War of the Rebellion: Serial 003 Page 0250 OPERATIONS IN MO., ARK., KANS., AND IND. T. Chapter X.

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of Lebanon. The commanding general, regarding this as an example of valor too brilliant to be passed over cursorily, directs that you transmit a copy of the order herewith to the War Department, with letter of transmittal.

In addition to Zagonyi's 150 of the Guard, Major White had joined him about 180 mounted men, and orders had been sent to Colonel Wyman to detach Major Wright's battalion of rangers from Avis Plins, to co-operate with him. Other dispositions of Wright's men, and the celerity with which Zagonyi moved, prevented immediate junction with him. Sigel's division and force at headquarters move in now to occupy Springfield.



A. A. A. G.


A. A. G., Saint Louis, Mo.



Yost's Station, Mo., October 26, 1861.

By order of the general commanding, the following dispatches from the brave Major Zagonyi are published, that all may know how much of success to the cause of the country may be accomplished by discipline and good conduct, viz:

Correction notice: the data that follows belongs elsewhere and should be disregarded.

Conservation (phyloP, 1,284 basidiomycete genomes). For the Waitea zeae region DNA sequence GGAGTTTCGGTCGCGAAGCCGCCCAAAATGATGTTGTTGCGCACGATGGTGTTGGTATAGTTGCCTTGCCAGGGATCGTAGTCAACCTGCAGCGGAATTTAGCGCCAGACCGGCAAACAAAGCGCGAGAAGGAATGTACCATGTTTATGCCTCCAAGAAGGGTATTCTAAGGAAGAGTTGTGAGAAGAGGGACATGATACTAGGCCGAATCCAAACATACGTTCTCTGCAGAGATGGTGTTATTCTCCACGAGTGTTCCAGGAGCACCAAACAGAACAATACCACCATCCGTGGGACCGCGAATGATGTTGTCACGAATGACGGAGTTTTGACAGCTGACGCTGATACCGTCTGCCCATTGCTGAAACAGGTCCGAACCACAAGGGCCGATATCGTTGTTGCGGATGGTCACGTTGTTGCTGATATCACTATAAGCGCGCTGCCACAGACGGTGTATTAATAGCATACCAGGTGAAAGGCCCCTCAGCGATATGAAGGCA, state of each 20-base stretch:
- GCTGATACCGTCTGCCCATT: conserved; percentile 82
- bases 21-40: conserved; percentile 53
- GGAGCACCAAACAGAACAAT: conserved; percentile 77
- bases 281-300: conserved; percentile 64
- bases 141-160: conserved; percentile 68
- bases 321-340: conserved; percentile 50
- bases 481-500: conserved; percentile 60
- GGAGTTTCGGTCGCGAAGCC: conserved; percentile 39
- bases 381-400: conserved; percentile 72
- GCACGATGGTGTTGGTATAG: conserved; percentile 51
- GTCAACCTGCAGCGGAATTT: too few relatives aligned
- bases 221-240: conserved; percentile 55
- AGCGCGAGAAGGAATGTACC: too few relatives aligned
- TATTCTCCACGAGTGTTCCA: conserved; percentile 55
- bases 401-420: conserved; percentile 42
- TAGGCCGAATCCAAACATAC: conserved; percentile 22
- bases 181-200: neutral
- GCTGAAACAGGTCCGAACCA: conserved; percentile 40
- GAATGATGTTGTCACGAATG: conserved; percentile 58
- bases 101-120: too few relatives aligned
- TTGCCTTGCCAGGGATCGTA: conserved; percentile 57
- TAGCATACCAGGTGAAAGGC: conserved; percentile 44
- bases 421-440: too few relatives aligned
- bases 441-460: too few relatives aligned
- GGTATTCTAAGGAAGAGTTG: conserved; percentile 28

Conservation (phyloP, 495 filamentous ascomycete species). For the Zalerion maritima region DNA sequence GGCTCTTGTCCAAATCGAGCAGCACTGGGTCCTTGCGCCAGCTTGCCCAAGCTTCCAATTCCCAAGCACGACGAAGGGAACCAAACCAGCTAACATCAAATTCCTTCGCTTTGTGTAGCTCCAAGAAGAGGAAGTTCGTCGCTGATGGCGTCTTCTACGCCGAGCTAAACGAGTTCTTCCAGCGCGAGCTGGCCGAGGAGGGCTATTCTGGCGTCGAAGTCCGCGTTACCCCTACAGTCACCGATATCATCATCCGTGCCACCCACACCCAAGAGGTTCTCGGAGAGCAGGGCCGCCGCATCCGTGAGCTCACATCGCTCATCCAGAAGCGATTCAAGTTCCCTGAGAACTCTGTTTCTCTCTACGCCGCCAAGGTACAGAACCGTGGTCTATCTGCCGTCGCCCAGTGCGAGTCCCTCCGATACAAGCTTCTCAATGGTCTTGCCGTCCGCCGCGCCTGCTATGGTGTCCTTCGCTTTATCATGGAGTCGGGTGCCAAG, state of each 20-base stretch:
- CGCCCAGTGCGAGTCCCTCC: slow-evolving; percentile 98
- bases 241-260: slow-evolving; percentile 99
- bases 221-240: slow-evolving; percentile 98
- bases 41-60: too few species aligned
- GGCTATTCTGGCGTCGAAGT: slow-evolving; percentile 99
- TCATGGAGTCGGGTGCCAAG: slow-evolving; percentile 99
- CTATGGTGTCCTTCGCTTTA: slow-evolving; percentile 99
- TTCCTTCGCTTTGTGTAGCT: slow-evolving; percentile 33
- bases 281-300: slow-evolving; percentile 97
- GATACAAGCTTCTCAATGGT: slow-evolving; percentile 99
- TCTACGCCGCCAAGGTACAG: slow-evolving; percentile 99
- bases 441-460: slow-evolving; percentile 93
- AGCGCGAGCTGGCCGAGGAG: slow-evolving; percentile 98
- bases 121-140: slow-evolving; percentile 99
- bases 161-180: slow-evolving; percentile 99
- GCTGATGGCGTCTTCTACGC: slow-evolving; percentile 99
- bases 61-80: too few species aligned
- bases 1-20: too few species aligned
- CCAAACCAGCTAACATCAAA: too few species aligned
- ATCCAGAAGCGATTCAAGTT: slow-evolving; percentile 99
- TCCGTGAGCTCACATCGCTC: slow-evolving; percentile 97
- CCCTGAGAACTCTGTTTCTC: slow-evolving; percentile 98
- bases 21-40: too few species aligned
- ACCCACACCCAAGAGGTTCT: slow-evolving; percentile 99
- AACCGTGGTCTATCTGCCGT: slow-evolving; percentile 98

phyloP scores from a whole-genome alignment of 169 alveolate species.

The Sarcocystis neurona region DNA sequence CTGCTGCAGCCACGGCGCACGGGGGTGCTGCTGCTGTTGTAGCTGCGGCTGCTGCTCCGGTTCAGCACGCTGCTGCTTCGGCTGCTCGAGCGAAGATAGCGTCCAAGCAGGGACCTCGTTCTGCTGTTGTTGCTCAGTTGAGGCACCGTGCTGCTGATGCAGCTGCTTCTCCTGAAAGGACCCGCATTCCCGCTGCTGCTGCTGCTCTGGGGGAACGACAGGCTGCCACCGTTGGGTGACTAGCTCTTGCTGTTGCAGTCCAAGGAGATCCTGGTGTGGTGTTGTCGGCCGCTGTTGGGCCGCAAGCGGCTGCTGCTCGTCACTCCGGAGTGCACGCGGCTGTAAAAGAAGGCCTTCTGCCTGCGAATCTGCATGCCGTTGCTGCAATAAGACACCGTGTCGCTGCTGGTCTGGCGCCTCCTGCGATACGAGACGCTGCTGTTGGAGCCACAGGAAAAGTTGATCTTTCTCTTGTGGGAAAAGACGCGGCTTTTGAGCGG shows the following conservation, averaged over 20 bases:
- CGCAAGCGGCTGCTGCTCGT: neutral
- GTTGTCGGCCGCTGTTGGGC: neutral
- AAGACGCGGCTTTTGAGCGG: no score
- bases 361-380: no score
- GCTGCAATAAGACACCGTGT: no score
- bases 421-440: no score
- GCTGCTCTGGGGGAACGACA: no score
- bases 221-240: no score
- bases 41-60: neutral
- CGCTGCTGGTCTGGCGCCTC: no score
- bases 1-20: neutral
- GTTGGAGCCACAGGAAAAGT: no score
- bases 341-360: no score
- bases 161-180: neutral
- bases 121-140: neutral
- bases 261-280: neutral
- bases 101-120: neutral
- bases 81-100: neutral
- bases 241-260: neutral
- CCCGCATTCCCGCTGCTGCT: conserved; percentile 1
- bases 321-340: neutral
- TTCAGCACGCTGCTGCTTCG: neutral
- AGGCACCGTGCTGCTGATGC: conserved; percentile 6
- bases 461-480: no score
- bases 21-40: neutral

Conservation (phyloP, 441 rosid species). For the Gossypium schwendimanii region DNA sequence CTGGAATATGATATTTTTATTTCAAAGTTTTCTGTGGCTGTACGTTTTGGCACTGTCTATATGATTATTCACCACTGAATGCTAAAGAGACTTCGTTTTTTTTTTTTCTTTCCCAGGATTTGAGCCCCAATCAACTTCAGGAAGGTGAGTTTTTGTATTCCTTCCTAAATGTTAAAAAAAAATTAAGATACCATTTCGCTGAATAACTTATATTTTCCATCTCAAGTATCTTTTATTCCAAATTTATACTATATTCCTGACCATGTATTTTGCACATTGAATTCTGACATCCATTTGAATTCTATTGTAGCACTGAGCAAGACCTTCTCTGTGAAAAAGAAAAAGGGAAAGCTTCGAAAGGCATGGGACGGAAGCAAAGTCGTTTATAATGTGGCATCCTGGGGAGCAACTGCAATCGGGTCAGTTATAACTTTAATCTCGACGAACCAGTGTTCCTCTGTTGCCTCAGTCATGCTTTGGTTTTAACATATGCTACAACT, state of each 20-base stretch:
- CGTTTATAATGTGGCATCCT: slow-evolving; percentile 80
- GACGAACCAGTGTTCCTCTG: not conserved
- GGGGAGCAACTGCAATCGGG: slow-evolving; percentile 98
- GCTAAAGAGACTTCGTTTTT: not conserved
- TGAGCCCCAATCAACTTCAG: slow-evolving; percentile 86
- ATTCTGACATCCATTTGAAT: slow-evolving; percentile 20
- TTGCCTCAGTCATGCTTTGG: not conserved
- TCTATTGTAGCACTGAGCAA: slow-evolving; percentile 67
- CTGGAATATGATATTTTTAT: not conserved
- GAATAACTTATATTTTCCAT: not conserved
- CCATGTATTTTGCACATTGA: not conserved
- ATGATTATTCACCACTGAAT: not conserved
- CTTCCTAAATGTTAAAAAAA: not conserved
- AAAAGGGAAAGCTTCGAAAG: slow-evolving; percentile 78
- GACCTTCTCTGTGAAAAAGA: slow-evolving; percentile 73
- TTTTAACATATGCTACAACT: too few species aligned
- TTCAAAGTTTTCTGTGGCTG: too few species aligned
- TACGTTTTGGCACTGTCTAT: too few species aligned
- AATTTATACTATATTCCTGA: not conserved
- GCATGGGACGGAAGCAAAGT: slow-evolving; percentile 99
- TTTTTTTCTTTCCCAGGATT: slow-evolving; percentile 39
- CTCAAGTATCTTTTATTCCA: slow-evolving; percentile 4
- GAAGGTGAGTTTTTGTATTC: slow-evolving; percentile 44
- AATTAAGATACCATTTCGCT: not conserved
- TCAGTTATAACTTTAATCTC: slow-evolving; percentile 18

October 25, 1861 - 11.30 a. m.

GENERAL: The information on which I can rely is that Wednesday evening 1,500 men came into Springfield, and that at present there are not less than 1,800 or 1,900 men. I march forward, and will try what I can do. At the same time I would be thankful if some re-enforcement could come after me. Should I be successful, I need them for guard; should I be defeated, to have some troops to fall back with my workout command. I will report shortly again.

With high respect,


Major, Commanding Body-Guard.

Major-General FREMONT, Commanding.


October 26, 1861 - 1 a. m.

GENERAL: I report respectfully, that yesterday afternoon at 4 o'clock I met in Springfield about 2,000 or 2,200 of the rebels in their camp, formed in line of battle. They gave me a very warm reception - warmer than I expected. But your Guard, with one feeling, made a charge, and in less than 3 minutes the 2,000 or 2,200 men were perfectly routed by 150 men of the Body-Guard. We cleared out the city perfectly or every rebel, and raised the Union flag on the court-house. It getting too dark, I concluded to leave the city, not being able to keep it with 150 men. Major White's men did not participate in the charge.

Allow me, general, to make you acquainted with the behavior of the soldiers and officers. I have seen charges, but such brilliant unanimity and bravery I have never seen and did not expect it. Their was cry, "Fremont and the Union," broke forth as thunder. Our loss comparatively small. I expected to remain on the field with them all. I will write about particulars.

With the highest respect, your obedient servant,


Major, Commanding Body-Guard.

Major-General FREMONT.

By order of Major-General Fremont:


Acting Assistant Adjutant-General.